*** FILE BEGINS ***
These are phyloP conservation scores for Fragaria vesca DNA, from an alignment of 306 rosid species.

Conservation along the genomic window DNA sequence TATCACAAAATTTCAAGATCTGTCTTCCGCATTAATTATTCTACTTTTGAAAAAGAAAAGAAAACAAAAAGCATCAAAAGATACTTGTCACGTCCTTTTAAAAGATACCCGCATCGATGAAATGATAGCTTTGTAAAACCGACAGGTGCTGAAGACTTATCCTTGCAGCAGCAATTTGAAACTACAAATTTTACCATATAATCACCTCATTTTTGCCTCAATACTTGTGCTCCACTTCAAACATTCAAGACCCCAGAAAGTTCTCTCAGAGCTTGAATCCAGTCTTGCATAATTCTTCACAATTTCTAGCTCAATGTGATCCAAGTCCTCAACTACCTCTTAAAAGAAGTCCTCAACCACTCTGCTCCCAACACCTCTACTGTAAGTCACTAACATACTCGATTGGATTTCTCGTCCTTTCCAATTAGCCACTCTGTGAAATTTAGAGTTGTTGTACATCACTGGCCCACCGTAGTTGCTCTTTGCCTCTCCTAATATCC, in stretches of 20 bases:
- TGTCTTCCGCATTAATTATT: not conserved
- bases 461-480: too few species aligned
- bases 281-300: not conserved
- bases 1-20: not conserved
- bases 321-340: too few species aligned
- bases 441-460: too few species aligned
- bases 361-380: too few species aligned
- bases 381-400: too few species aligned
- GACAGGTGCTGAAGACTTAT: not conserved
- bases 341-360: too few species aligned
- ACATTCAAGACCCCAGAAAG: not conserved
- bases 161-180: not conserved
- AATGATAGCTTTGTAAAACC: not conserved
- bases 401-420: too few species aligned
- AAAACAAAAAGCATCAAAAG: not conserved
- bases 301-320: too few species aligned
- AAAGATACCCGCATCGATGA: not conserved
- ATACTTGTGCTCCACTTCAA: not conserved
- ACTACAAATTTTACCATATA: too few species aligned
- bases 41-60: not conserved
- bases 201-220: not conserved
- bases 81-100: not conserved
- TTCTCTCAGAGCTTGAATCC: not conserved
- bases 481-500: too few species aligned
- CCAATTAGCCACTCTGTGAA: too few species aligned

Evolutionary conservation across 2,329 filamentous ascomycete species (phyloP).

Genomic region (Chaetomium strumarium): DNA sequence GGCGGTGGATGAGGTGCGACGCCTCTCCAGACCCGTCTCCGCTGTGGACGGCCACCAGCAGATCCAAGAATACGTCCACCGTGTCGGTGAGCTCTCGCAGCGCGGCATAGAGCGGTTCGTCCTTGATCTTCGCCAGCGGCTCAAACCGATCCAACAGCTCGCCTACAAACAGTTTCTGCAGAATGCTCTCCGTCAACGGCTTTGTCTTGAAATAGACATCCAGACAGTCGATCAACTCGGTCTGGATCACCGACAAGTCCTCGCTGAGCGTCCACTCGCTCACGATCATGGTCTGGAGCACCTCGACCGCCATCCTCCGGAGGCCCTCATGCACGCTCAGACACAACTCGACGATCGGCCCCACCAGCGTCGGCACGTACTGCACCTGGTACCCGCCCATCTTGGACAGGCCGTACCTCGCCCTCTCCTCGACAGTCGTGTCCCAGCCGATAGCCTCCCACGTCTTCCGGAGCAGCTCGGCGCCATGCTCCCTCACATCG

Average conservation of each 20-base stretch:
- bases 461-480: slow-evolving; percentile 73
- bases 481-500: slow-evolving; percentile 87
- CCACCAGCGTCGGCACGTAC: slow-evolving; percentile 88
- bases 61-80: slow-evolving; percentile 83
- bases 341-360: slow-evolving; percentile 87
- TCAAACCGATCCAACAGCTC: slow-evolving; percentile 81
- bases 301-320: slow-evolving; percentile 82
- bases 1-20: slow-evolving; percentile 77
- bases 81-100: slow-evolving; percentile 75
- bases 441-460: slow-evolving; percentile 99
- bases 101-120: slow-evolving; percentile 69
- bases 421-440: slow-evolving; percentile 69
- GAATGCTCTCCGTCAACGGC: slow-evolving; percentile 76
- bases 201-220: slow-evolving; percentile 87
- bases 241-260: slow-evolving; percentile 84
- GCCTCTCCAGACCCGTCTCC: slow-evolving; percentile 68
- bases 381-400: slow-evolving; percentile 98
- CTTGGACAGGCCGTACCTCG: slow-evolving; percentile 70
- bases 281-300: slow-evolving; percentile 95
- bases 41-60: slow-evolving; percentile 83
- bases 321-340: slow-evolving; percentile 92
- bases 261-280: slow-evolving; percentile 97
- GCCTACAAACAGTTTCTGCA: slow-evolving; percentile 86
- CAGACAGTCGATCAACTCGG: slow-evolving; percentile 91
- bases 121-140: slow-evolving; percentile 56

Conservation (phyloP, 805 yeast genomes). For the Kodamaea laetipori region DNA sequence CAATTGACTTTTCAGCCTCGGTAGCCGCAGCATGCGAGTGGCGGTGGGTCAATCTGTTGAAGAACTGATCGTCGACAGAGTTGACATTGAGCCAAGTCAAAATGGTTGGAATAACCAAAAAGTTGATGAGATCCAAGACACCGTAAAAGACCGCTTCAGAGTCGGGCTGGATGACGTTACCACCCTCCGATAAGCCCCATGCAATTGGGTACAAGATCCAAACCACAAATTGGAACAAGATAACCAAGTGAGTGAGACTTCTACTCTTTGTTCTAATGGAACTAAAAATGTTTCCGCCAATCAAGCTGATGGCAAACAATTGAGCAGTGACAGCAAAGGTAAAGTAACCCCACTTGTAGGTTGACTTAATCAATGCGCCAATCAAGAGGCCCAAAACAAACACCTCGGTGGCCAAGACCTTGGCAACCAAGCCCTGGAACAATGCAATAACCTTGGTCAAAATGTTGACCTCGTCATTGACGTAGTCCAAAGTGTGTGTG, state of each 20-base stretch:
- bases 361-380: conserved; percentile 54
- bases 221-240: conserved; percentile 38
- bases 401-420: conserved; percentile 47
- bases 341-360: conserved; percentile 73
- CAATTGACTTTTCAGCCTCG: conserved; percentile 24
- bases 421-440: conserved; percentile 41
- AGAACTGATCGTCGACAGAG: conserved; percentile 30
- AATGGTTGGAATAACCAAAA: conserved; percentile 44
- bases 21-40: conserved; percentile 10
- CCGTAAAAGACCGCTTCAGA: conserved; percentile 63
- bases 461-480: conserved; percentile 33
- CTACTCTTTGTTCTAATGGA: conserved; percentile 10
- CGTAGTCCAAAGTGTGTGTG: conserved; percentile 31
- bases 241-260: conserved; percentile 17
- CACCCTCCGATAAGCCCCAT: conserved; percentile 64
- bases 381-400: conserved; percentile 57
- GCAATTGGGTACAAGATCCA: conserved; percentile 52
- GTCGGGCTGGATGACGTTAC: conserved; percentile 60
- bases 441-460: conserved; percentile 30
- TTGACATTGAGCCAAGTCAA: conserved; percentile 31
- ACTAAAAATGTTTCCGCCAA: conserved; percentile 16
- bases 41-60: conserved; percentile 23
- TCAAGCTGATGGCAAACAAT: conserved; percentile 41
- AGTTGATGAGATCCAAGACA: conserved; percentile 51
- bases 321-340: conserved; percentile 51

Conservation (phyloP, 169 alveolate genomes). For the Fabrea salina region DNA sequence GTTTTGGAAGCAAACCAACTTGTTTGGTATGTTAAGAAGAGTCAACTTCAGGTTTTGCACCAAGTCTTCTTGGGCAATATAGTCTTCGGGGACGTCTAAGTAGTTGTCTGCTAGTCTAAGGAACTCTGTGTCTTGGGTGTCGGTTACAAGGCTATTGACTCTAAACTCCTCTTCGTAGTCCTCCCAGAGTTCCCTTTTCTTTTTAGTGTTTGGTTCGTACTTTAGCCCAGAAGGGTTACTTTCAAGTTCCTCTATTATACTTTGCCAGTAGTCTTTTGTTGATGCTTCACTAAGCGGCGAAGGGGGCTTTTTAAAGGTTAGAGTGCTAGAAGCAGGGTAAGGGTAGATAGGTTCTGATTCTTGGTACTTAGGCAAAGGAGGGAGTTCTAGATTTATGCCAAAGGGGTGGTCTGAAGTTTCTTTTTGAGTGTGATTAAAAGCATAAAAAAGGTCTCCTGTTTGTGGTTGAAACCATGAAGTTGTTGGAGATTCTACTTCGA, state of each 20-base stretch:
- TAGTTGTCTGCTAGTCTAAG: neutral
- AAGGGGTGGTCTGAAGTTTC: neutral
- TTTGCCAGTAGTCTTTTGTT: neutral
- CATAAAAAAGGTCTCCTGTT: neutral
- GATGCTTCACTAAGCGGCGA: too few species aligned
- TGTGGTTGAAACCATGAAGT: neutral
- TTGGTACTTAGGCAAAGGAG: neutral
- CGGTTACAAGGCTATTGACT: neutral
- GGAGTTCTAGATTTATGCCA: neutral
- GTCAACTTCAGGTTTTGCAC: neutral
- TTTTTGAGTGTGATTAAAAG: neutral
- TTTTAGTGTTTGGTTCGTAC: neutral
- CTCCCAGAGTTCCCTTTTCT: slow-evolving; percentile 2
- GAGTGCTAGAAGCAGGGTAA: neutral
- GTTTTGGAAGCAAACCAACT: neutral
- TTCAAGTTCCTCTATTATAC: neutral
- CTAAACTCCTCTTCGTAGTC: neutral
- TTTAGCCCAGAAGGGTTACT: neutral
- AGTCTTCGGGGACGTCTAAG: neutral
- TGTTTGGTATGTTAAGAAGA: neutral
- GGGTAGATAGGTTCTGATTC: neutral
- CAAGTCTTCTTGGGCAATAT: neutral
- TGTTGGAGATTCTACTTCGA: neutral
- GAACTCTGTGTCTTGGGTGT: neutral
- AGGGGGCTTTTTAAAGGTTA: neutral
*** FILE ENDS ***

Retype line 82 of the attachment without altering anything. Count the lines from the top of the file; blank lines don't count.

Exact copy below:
Conservation (phyloP, 169 alveolate genomes). For the Fabrea salina region DNA sequence GTTTTGGAAGCAAACCAACTTGTTTGGTATGTTAAGAAGAGTCAACTTCAGGTTTTGCACCAAGTCTTCTTGGGCAATATAGTCTTCGGGGACGTCTAAGTAGTTGTCTGCTAGTCTAAGGAACTCTGTGTCTTGGGTGTCGGTTACAAGGCTATTGACTCTAAACTCCTCTTCGTAGTCCTCCCAGAGTTCCCTTTTCTTTTTAGTGTTTGGTTCGTACTTTAGCCCAGAAGGGTTACTTTCAAGTTCCTCTATTATACTTTGCCAGTAGTCTTTTGTTGATGCTTCACTAAGCGGCGAAGGGGGCTTTTTAAAGGTTAGAGTGCTAGAAGCAGGGTAAGGGTAGATAGGTTCTGATTCTTGGTACTTAGGCAAAGGAGGGAGTTCTAGATTTATGCCAAAGGGGTGGTCTGAAGTTTCTTTTTGAGTGTGATTAAAAGCATAAAAAAGGTCTCCTGTTTGTGGTTGAAACCATGAAGTTGTTGGAGATTCTACTTCGA, state of each 20-base stretch: